31-40 Unprepared – Character has prepared with such nervousness that the are subject to the “Don Hastily” penalties for wearing armor until they can take 1d6 to adjust (tighten straps, refasten buckles, etc.). For mages and other unarmored casters, this reflects disorganized materials, foci, etc. and requires a DC 10 + (Spell Level) Concentration check as they grope for materials and recall phrases on the tip of their tongue. This can bee offset by 1d6 rounds of adjustments to their spell component pouches, scrolls and foci.
51-60 Uncoordinated – Character is so intent on his opponent, he fails to work with other fellow combatants on the battle field. Character does not threaten for purposes of flanking for duration of the battle.
61-70 Hesitation – After Defendant commits to an action, defendant must make an additional Will Save if they choose to attempt a different action, or must continue in their present action for an additional round.
71-80 Overconfident – The character recklessly attacks the first available opponent by moving as close as possible to the enemy and attacking. While this carries with it no inherent penalties, it may put the character in a strategically undesirable position and subject to attacks of opportunity, etc.
81-90 Premature Celebrant – After felling their first foe, combatant must take a full round action to celebrate (perhaps prematurely), fists raised in glory, before taking their next action.
91-100 Death Before Dishonor! – The character is so determined not to be a coward, they cannot withdraw from an enemy without succeeding at another Will save, regardless of what is best for their fellow combatants.
I take it upon myself to champion game systems I think are great. I’ve been talking up Dungeon Crawl Classics since the beta, and have recently played a lot of Star Wars Edge of the Empire. Reading rulebooks cover to cover can be a really arduous task, mostly because they are meant as reference guides rather than gripping page-turners. Recently my wife asked when I was going to read a “normal” book again. Frankly, it’s been awhile since I have and there are a few reasons for this. Kickstarter is a main culprit. I’ve cut back recently, but I used to relentlessly hunt down cool gaming projects and new systems. Soon I realized I had more systems than I’ve even fully read, let alone have time to play! On the other side of the coin, reading these systems gives me new perspective on my current games, and a lot of them draw on universal themes that can be applied to many systems.
For instance, I really enjoy the character creation statement from Numenera (and now The Strange). For the uninitiated, Numenera characters can be described succinctly using a simple statement: (Character) is a (Adjective) (Noun) who (Verbs). The pre-gen character I played during our session at the Wyvern’s Tale was ‘Leve is a Strong-Willed Nano who Wields Power with Precision.” In Numenera those elements also have mechanical benefits, but it also works to sum up your character and let’s other players know what he is about in just one sentence. To me, it is an awesome balance between a four-page backstory that no one ever reads or remembers, and a mechanical description of your PC (I have a 3rd Level Paladin with 18 Charisma). This could really be applied to any game. In Edge of the Empire for instance, I have a Rodian Smuggler that is as handy with a blaster as he is in the cockpit of a starship. Not as succinct, maybe, but you get the idea.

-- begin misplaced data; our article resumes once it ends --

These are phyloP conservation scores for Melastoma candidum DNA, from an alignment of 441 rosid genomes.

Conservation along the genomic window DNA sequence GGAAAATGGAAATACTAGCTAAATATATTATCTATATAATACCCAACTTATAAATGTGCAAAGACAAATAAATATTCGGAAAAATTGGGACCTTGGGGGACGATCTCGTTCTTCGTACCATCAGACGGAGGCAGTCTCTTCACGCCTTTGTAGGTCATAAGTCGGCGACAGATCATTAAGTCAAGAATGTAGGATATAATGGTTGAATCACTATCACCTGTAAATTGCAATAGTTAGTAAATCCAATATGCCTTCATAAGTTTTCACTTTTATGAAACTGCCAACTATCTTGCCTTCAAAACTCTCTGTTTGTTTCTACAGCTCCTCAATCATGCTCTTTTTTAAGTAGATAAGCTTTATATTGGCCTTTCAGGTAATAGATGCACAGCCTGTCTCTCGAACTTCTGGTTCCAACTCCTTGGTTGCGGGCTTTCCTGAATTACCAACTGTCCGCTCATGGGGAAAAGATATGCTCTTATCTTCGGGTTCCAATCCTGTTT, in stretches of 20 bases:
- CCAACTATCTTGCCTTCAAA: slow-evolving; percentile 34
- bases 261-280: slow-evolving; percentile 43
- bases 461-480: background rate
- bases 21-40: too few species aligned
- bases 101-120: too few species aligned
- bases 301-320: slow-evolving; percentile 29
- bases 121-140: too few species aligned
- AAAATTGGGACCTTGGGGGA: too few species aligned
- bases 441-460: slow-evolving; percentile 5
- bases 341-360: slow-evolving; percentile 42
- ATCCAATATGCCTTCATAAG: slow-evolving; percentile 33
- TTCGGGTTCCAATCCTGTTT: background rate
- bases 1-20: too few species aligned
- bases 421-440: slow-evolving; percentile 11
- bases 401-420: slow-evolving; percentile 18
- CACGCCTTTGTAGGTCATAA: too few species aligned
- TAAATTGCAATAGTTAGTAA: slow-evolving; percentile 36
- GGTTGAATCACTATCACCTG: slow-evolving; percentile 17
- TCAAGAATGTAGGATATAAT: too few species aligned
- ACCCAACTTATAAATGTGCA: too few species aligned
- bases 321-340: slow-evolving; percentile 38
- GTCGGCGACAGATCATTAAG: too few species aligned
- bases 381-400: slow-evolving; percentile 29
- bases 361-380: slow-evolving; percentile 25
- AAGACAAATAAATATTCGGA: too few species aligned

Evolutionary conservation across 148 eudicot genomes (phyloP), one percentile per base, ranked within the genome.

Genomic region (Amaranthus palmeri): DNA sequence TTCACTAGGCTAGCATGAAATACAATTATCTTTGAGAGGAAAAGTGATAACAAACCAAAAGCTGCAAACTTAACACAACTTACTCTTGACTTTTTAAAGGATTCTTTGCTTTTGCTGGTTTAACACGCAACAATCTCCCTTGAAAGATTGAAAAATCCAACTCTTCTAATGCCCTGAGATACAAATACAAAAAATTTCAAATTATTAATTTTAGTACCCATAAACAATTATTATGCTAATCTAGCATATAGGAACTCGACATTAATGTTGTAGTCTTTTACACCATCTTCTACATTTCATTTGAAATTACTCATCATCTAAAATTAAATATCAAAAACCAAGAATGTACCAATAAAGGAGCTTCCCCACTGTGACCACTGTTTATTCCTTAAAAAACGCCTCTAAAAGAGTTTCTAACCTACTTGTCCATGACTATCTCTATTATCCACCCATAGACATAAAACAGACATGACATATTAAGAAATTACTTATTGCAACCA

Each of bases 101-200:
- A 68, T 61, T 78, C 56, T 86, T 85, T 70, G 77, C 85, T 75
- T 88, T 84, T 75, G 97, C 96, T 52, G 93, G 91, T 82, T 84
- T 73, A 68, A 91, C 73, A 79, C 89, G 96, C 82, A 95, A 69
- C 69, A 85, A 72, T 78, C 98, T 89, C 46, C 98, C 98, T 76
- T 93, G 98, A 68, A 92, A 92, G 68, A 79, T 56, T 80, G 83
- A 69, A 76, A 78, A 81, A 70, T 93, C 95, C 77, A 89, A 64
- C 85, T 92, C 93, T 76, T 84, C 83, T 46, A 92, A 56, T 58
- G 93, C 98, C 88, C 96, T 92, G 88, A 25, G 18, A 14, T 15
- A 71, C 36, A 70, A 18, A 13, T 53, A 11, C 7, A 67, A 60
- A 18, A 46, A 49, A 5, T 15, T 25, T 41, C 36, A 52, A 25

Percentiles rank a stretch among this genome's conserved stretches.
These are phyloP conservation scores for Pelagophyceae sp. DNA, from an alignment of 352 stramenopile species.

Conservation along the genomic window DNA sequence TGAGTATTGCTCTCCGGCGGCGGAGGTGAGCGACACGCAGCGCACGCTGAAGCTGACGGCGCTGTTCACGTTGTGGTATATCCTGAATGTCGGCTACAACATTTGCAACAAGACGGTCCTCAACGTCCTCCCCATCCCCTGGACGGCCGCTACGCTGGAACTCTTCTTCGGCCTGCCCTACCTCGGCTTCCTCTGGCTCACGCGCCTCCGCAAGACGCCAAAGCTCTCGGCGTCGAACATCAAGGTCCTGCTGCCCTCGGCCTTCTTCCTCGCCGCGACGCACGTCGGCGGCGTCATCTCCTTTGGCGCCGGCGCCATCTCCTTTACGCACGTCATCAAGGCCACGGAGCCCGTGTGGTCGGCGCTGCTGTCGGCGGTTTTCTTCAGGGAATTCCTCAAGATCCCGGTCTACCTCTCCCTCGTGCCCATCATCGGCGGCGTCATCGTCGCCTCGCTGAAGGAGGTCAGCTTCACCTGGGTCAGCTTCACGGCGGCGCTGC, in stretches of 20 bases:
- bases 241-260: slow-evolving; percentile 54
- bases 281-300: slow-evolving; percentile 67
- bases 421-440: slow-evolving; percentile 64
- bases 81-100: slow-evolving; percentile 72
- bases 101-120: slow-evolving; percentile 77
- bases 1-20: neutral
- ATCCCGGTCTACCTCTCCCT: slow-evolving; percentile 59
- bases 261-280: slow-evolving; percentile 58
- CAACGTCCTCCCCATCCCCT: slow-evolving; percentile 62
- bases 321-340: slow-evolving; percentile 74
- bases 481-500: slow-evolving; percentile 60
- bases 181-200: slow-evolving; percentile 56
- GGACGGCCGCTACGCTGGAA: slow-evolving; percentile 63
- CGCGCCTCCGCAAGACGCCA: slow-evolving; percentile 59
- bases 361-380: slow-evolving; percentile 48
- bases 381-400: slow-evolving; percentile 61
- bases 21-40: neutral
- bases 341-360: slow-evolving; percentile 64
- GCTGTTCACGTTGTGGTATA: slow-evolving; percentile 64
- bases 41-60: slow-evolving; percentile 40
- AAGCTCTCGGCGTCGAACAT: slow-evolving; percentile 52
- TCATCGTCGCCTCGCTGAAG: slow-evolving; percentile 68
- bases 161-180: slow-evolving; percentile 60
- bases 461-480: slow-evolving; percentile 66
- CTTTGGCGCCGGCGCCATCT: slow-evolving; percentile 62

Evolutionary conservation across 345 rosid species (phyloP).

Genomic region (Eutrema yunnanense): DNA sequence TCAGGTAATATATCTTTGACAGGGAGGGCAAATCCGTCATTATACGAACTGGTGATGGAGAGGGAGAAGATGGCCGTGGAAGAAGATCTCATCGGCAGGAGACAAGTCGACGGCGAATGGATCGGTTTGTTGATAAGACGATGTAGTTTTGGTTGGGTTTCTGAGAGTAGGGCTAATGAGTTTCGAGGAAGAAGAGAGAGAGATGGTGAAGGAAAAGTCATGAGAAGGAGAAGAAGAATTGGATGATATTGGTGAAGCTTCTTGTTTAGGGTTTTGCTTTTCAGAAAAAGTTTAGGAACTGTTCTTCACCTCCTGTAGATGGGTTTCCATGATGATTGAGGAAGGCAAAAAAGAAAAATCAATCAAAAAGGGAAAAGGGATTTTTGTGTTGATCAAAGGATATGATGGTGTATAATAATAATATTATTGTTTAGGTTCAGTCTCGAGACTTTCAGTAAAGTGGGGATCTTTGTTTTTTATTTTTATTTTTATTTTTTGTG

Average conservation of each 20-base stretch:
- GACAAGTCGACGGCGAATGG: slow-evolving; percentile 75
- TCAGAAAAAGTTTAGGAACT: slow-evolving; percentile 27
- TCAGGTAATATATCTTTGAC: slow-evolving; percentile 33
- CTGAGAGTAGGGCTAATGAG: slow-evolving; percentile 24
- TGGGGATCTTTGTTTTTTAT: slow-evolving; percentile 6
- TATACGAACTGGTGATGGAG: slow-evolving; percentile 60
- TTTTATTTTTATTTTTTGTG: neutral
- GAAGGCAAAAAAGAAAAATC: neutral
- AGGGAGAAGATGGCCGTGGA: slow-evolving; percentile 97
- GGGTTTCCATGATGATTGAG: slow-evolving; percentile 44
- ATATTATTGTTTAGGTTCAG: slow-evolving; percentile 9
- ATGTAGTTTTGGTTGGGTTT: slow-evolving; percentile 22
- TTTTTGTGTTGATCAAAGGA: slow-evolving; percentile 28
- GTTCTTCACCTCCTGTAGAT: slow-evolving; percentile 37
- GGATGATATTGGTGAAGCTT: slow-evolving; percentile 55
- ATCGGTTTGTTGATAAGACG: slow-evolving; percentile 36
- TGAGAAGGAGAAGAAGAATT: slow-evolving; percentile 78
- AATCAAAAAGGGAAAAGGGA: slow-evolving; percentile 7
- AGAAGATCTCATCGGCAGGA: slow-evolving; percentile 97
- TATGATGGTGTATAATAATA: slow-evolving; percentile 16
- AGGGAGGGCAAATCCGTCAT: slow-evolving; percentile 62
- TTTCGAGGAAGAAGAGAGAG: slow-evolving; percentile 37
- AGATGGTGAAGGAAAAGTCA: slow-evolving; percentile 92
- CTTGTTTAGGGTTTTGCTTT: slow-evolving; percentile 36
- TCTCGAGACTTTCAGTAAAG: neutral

Another example is FATE. FATE is a fairly rules-light system that utilizes fudge dice (or now FATE dice) that are typical six-sided dice, with either a +, -, or nothing on the side. The core mechanic is that tasks have a difficulty number. Whenever your character attempts an action that is either actively opposed by an NPC or passively opposed by the circumstances surrounding the action, you roll 4 dice and add (or subtract) the result to the corresponding skill for your character. This result is compared to the difficulty number, and if you beat it, your character succeeds! The most important element I took away from FATE is *when* to call for a roll. The idea is to only roll when failure is interesting. I mentioned this briefly in my thoughts after running a few Edge sessions, but it is really true for any system that uses dice for task resolution. In my experience, when a character wants to do something, a GM is usually better served by letting them attempt it. Maybe they are coming up with a cunning plot to get around whatever obstacle the party is currently facing. If it seems like a reasonable request, allow it. If it would be an interesting twist if the situation went one way or the other, call for a roll. Example: The player asks if he can locate a cart or wagon outside of the tavern. Is it reasonable that a cart or wagon would be outside a tavern? Probably. Is it interesting if there isn’t a cart? Not really. Sure, ok, yeah, there is a cart, with a sad looking donkey attached to it. Player wants to steal it to pose as a farmer to get past the guards at the gate. This situation calls for probably a whole series of rolls, each with their own twist on the narrative. Does the owner notice the theft? Do the guards believe the characters ploy? Either of those would be tense rolls for the entire group, and could send the story in exciting directions!
I still have yet to thoroughly read Savage Worlds, TechNoir, Wandering Monster High School, Cortex, Tunnels and Trolls, and Burning Wheel. Plenty of more systems to keep me busy for a long time! Even if I never get the time to play them, I feel like I can learn from them and apply those concepts to games I do make time to play.